Sunday, April 4, 2010

The Lobbyist in Your Living Room

When I was doing my taxes last month, it occurred to me how obviously unfair the "mortgage interest tax deduction" is, and it got me wondering what's behind it all.

Consider this:

Two families with identical income & assets each decide to buy a home.  One family chooses to mortgage a $300,000 home that fits into their budget.  The other family makes a less responsible decision and mortgages a new and larger home for $500,000.   Based on that alone, the responsible family pays significantly more income tax than the other family, simply because they don't get as much of a mortgage interest deduction  Even worse, the tax deduction for the less responsible family directly reduces our national tax revenue, which then forces our constantly over-budget federal government to borrow money from foreign lenders and add it to our national debt.   Why is this not obvious? 

Looking deeper into the issue, I learned that economists clearly agree that the mortgage interest deduction doesn't even do what it's intended to do, which is to help more people be able to buy their own homes.  

So why hasn't something so obvious been changed to be more beneficial to lower and middle income families?  Because the National Association of Realtors and other housing related lobbies have worked hard to encourage our elected officials to leave it untouched.

Regardless of their good intentions, career politicians are either oblivious to problems like these, or simply powerless to do anything about them.  We need citizen legislators who can make common sense decisions without worrying about opinion polls and campaign contributions.  This year, change how you decide to use your vote.  Tune out the expensive campaign ads and look for ordinary citizens who can symbolically change the future of our government.  Anything less will just get you more of the same.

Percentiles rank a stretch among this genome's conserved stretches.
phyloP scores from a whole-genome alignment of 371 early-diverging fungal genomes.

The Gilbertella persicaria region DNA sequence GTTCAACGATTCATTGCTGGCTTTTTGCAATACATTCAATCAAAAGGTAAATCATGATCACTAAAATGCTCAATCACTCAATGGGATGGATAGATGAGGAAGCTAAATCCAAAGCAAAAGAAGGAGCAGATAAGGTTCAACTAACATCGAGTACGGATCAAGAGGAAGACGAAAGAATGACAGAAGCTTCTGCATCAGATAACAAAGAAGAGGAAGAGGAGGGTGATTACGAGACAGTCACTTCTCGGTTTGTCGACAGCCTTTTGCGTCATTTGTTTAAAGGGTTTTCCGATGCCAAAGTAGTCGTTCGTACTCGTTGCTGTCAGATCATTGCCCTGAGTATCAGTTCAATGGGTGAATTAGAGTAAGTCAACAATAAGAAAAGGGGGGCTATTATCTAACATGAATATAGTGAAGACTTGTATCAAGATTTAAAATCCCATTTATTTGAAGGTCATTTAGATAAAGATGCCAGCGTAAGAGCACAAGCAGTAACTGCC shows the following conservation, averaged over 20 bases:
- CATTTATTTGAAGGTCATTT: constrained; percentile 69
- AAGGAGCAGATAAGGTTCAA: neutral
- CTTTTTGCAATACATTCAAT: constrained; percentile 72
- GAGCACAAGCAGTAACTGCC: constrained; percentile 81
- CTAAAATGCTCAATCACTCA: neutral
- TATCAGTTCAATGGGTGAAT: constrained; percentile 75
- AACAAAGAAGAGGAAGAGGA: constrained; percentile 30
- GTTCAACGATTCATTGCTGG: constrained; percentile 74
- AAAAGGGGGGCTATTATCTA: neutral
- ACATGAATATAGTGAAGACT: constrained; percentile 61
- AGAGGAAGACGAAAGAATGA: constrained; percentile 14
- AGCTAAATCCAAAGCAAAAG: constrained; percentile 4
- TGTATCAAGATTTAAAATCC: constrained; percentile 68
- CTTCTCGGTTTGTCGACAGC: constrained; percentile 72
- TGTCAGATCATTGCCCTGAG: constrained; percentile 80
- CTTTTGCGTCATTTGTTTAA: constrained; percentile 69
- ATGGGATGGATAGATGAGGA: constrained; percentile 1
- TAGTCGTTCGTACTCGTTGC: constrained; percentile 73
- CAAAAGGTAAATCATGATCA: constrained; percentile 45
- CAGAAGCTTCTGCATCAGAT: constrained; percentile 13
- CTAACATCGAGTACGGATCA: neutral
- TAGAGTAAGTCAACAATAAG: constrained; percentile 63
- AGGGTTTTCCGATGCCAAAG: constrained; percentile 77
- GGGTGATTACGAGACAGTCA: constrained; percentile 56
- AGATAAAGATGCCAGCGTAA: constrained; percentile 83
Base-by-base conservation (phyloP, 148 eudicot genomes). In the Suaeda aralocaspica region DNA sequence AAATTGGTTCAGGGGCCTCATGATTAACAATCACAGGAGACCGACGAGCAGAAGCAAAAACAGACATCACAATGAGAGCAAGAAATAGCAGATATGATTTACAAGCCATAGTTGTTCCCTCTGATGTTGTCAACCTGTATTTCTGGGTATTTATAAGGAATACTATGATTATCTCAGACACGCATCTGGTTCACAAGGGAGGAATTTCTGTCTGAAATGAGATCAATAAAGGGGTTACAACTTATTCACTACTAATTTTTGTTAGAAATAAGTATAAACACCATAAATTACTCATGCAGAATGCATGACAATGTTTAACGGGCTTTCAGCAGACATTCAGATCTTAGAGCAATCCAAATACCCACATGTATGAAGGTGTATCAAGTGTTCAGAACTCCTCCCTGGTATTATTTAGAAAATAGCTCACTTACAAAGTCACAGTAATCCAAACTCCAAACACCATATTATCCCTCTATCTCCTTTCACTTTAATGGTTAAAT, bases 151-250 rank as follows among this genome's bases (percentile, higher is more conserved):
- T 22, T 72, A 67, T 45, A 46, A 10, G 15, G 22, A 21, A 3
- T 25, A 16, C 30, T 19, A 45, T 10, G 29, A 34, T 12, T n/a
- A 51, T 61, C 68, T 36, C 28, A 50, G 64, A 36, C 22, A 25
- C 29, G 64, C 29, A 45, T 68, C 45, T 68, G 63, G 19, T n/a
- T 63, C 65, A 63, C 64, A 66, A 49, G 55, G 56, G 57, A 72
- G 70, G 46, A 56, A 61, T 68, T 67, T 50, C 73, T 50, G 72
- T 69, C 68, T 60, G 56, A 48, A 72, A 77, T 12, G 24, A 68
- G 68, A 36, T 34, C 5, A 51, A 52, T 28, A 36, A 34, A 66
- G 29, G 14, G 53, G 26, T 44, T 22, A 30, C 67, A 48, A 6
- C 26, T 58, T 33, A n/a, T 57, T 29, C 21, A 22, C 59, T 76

Andy Woerner
Candidate for the U.S. Senate - Hawaii

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  1. Tax code has always been used, in part, to promote social agendas and the economy. I bought a more expensive replacement HVAC unit because of the tax break on "green" units. While it complicates code, it also stimulates economic and social this case both. So what is your solution? Are you going to take away the mortgage deduction? That person with the $300k loan, at 6%, has interest of $18k a year. If they are in a 25% marginal tax bracket you will increase their tax by $4500 a year! They will have $4500 less in discretionary spending and will put the economy in a tailspin down!

  2. The point of the article wasn't to focus on this individual problem, but rather to draw attention to the kinds of problems that are both obvious and commonplace in government.
    But since you asked, I would protect existing homeowners by exempting them from changes to the tax deduction, but would amend the tax code going forward to include a cap that ensures that the deduction is focused on encouraging increased home ownership among lower income families, rather than primarily increasing the level of luxury in homes for upper middle income and wealthier Americans.

    Andy Woerner

  3. Well said Mr. Woerner! I fall under the responsible homebuyer who bought within my means and budget based on my asset\debt ratio. Single family home, no extras needed.